Step 5: Take a photo.

When the flash fires, it records the first pose your subject is in. After that, and after your subject moves, everything, including the movement and the second pose, is being recorded by the ambient light.

Step 6: Make adjustments.

Now that you have a test shot, you can evaluate how your image looks and adjust your shutter speed settings. Is your subject not moving fast enough or is the ambient not recording enough? Slow down your shutter speed. Is the ambient recording too much? Choose a faster shutter speed.

Dragging the Shutter for Creative Portraits
Once you have a shot, evaluate it on the back of the camera and make, or instruct your subject to make, any adjustments to help get the desired effect. EXIF: Canon 5D Mk III, EF 50mm f/2.5 Macro, 50mm, 1 sec, f/9, ISO 100, Manual Mode, Spot Metering.

You can also tweak any instructions you’ve given your subject.

If their poses are too close together, ask them to make sure they’re moving further from their initial position. Are they moving so slow that they’re not arriving at the second pose before the shutter closes? Let them know, and show them the back of the camera.

Since dragging the shutter like this relies on so many variables, communication between you and your subject is key.

Step 7: Take some more.

Dragging the shutter for creative portraits.
Dragging the shutter in this manner can be a tricky thing to get right. Keep going until you are sure you have something.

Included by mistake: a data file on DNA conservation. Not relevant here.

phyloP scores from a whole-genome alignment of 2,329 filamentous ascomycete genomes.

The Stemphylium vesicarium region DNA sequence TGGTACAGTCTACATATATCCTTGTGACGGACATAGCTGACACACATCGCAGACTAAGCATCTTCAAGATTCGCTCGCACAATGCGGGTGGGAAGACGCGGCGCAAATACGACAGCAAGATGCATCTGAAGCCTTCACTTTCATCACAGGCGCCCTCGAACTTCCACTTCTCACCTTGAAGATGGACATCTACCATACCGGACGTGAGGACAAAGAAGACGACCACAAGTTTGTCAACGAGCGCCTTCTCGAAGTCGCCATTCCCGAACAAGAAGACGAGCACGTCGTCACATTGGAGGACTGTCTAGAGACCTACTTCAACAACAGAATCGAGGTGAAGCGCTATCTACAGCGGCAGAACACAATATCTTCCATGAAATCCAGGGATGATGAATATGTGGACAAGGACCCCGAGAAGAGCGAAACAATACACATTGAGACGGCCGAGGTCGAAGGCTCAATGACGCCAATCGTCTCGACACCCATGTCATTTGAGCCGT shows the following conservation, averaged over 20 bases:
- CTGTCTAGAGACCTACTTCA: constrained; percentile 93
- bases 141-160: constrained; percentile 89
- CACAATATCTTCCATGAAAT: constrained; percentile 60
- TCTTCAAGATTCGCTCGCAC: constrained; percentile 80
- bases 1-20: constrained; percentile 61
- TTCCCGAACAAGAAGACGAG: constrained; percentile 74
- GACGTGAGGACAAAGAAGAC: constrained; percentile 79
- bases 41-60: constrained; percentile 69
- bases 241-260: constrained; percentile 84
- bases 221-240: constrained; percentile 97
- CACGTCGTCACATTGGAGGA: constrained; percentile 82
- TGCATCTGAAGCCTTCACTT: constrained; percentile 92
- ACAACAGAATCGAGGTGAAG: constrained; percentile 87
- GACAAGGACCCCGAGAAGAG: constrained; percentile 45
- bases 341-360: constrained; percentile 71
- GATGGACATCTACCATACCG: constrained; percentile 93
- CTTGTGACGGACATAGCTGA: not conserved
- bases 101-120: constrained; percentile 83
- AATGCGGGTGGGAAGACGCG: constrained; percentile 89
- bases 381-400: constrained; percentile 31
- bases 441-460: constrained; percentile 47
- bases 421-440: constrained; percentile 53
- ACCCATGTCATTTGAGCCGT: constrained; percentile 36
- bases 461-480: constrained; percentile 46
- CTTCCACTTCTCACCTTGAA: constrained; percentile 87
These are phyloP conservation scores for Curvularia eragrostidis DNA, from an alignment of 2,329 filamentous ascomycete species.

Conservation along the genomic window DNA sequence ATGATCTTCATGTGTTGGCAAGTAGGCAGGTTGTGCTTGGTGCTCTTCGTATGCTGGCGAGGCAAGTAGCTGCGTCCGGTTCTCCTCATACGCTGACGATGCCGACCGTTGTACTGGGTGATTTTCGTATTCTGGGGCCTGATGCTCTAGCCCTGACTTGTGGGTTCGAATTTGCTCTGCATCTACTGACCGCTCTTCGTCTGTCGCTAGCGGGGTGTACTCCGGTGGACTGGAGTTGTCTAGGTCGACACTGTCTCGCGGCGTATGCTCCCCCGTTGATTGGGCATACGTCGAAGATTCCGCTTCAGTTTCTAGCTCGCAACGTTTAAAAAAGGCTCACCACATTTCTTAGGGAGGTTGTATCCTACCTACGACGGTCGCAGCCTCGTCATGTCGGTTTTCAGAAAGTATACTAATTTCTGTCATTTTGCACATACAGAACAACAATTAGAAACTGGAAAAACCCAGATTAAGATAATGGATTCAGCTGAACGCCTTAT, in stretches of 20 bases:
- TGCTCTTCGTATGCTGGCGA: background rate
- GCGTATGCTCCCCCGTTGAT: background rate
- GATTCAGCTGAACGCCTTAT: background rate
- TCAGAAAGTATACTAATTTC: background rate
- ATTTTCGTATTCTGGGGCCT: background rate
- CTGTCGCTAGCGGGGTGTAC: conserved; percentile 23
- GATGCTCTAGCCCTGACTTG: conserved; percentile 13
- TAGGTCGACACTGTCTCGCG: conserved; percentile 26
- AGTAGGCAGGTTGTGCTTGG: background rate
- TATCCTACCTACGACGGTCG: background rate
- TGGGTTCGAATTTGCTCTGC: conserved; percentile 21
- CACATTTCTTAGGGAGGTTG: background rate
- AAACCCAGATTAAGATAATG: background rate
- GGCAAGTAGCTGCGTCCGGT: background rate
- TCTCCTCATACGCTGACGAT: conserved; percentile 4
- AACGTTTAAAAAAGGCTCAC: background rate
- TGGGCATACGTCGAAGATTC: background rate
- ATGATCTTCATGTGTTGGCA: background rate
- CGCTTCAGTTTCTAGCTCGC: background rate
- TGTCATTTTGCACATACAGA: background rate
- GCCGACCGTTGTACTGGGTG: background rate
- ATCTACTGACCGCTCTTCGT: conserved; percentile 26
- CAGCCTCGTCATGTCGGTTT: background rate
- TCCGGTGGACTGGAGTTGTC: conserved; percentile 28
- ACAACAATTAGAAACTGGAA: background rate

Dragging the shutter can be a very hit and miss technique. Take as many photos as you can to ensure that you get the result you are after.

Sometimes, magic happens and you might get it in the first few frames, but other times you’ll bang away at it for ages before everything seems to click. Since no two images will ever be the same, don’t be afraid to keep going until you’re confident with the result.

Step 8: Keep experimenting.

Dragging the Shutter for Creative Portraits
When the subject realized that this stool spins, she suggested we see what it looks like. Experimenting like this is a good way to find something new. EXIF: Canon 5D Mk III, EF 50mm f/2.5 Macro, 50mm, 1.6 sec, f/9, ISO 100, Manual Mode, Spot Metering.

There is so much that you can do with dragging the shutter like this. Instead of your subject moving their heads, have them hold their pose and cover their face with their hands once the flash has fired.

Instead of taking a second pose, have them keep moving their head for the duration of the exposure. Alternatively, instead of having your subject move, try moving the camera.

The choices are limitless. Not everything will work, but memory is cheap. Try it anyway and see what comes out.

In the end

Dragging the shutter for creative portraits.
Dragging the shutter is not a complicated technique, but it is one that offers a wealth of opportunities if you like the effects it can provide. EXIF: Canon 5D Mk III, EF 50mm f/2.5 Macro, 50mm, 1 sec, f/9, ISO 100, Manual Mode, Spot Metering.

Dragging the shutter with flash is a very easy technique to use, but it is unpredictable. That’s what makes it so fun. No matter what you do, no two images will be alike, so experiment a lot and see what you can come up with. If you have an idea that you don’t think will work, try it anyway. You’ll never know until you do.

Give this technique a try and share your results with us in the comments section below.

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John McIntire
John McIntire

is a portrait photographer currently living in the UK. He studied commercial photography and is always looking to improve. Admittedly a lighting nerd through and through, John offers lighting workshops and one-to-one tuition to photographers of all skill levels in Yorkshire.